Threats at the domain level are more frequent nowadays. The number of dangerous dormant domains is increasing, and analysts warn that around 22.3 percent of intentionally aged domains represent some form of risk.
When it was exposed that the SolarWinds threat actors depend on domains that were registered years before their malicious operations began, researchers were taken aback.
As a result, attempts to detect strategically aged domains before they can launch assaults or assist harmful activities have increased.
A report from Palo Alto Networks’ Unit42 discloses their researchers’ conclusions after scanning tens of millions of domains per day in September 2021.
They concluded that around 3.8 percent are malicious, 19 percent are suspicious, and 2 percent are hazardous to workplaces.
The purpose of registering a domain before threat actors utilize it is to generate a “clean record” that will prevent security detection systems from compromising the success of harmful campaigns.
Because newly registered domains (NRDs) are more likely to be malicious, security solutions treat them as suspicious and have a higher likelihood of flagging them.
According to BleepingComputer, a quick increase in a domain’s traffic suggest it is most likely malicious, while traffic for legitimate services with domains registered months or years ago develops gradually.
On the other hand, illegitimate domains usually have incomplete, contentious, or copied material, also no WHOIS registrant information.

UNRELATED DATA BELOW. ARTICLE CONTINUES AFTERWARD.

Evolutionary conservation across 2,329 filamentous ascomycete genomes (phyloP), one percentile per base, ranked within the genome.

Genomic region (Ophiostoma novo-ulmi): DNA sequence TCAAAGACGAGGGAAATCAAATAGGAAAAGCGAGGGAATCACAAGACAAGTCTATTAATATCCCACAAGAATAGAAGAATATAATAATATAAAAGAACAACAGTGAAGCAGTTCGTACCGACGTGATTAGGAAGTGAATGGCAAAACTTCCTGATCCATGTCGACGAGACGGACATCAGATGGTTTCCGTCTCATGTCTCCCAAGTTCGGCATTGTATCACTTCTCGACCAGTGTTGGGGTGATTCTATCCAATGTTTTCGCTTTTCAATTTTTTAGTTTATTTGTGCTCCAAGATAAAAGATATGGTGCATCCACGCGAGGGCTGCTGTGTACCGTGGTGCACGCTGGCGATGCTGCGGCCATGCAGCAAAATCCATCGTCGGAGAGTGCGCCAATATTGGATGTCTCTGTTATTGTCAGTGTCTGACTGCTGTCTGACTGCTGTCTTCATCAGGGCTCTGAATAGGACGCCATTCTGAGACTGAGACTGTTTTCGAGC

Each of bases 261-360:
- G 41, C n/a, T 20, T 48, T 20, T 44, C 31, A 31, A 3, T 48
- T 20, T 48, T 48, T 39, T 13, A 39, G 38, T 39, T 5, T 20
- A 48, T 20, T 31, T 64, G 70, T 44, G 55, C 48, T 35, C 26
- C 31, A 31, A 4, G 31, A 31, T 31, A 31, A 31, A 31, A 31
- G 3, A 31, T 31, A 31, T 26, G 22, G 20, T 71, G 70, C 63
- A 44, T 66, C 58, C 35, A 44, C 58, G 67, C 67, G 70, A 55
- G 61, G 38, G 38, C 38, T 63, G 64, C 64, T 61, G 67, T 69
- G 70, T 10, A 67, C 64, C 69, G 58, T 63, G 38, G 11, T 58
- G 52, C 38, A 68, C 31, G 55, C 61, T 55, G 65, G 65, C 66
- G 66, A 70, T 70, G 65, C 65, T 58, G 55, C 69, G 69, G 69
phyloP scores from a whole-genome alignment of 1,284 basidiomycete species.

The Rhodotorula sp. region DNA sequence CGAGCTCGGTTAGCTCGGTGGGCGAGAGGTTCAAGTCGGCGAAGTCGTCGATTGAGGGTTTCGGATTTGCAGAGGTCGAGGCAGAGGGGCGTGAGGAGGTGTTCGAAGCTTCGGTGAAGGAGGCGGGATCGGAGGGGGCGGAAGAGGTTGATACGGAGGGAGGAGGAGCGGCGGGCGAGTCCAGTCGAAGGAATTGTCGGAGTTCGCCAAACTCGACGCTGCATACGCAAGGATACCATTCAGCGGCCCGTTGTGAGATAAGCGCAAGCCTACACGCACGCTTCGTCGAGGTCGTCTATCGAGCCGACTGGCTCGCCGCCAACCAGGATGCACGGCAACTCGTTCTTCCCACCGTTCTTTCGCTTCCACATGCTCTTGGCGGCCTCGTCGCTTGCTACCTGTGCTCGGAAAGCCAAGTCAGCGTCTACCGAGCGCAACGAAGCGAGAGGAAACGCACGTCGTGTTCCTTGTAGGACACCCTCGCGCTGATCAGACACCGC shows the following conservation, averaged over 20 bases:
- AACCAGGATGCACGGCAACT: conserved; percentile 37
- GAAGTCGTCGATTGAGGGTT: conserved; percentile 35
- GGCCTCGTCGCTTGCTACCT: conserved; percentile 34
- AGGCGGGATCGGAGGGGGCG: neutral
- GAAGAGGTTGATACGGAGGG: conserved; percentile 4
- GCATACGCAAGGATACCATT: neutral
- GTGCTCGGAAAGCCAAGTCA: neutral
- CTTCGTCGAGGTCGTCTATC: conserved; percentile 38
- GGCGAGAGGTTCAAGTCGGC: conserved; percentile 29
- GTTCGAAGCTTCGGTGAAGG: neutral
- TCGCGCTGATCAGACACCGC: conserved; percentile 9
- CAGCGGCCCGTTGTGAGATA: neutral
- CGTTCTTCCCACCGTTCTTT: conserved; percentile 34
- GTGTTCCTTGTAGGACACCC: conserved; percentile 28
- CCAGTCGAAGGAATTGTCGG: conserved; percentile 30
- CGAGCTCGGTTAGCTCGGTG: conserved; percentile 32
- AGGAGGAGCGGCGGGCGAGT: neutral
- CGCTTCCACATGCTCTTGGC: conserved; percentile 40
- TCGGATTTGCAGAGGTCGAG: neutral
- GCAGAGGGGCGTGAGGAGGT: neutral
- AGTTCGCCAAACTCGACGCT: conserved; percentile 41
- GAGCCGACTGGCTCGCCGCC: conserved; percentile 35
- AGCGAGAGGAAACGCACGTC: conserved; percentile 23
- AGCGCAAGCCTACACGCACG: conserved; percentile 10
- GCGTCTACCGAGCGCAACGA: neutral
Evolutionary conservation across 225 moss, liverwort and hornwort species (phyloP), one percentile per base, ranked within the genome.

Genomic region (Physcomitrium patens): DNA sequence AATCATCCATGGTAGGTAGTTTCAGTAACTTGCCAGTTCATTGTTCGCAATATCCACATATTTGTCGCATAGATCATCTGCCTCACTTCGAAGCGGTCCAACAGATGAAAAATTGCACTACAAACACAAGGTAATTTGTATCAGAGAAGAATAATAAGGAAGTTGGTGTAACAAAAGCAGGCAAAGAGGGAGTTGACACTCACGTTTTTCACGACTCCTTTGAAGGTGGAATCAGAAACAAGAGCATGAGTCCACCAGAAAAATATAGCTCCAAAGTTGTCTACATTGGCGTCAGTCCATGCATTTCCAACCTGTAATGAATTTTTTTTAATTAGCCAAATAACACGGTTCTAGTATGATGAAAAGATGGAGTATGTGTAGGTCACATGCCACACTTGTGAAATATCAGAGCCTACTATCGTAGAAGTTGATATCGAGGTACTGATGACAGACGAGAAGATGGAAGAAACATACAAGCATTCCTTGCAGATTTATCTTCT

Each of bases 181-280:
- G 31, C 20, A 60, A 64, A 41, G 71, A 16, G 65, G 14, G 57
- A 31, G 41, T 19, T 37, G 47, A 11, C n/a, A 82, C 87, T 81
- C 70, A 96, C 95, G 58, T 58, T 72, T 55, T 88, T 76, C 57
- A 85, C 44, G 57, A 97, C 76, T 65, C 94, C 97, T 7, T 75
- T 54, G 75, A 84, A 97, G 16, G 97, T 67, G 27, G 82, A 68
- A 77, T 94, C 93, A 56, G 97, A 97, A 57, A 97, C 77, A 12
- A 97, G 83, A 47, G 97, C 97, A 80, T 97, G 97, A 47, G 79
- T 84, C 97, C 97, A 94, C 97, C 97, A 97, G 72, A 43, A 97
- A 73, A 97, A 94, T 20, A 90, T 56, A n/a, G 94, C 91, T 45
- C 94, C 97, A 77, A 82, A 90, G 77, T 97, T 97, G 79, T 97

The DGA (domain generation algorithm) subdomain generation process is responsible for generating unique domain names and IP addresses, might also suggest an old domain built with malicious intent in mind.
According to Unit42’s analysis, strategically aged domains are three times more likely to be malicious than NRDs.
In other situations, these domains were dormant for two years before their DNS traffic jumped 165 times, signaling the start of an attack.
A figure to represent the statistics of the examined domains:
Researchers explain that before initiating an assault campaign on a domain, threat actors may register it. This method is motivated by a variety of factors. To begin with, the older a domain is, the more likely it is to avoid reputation-based detection.
Second, C2 domains associated with APTs might go dormant for years. APT trojans only send limited “heartbeat” traffic to their C2 servers during the idle phase. The C2 domain will see a considerable increase in penetration traffic once attackers select targets.
As a result, it’s critical to keep an eye on domain activity and look for risks lurking behind old names with unusual traffic spikes.
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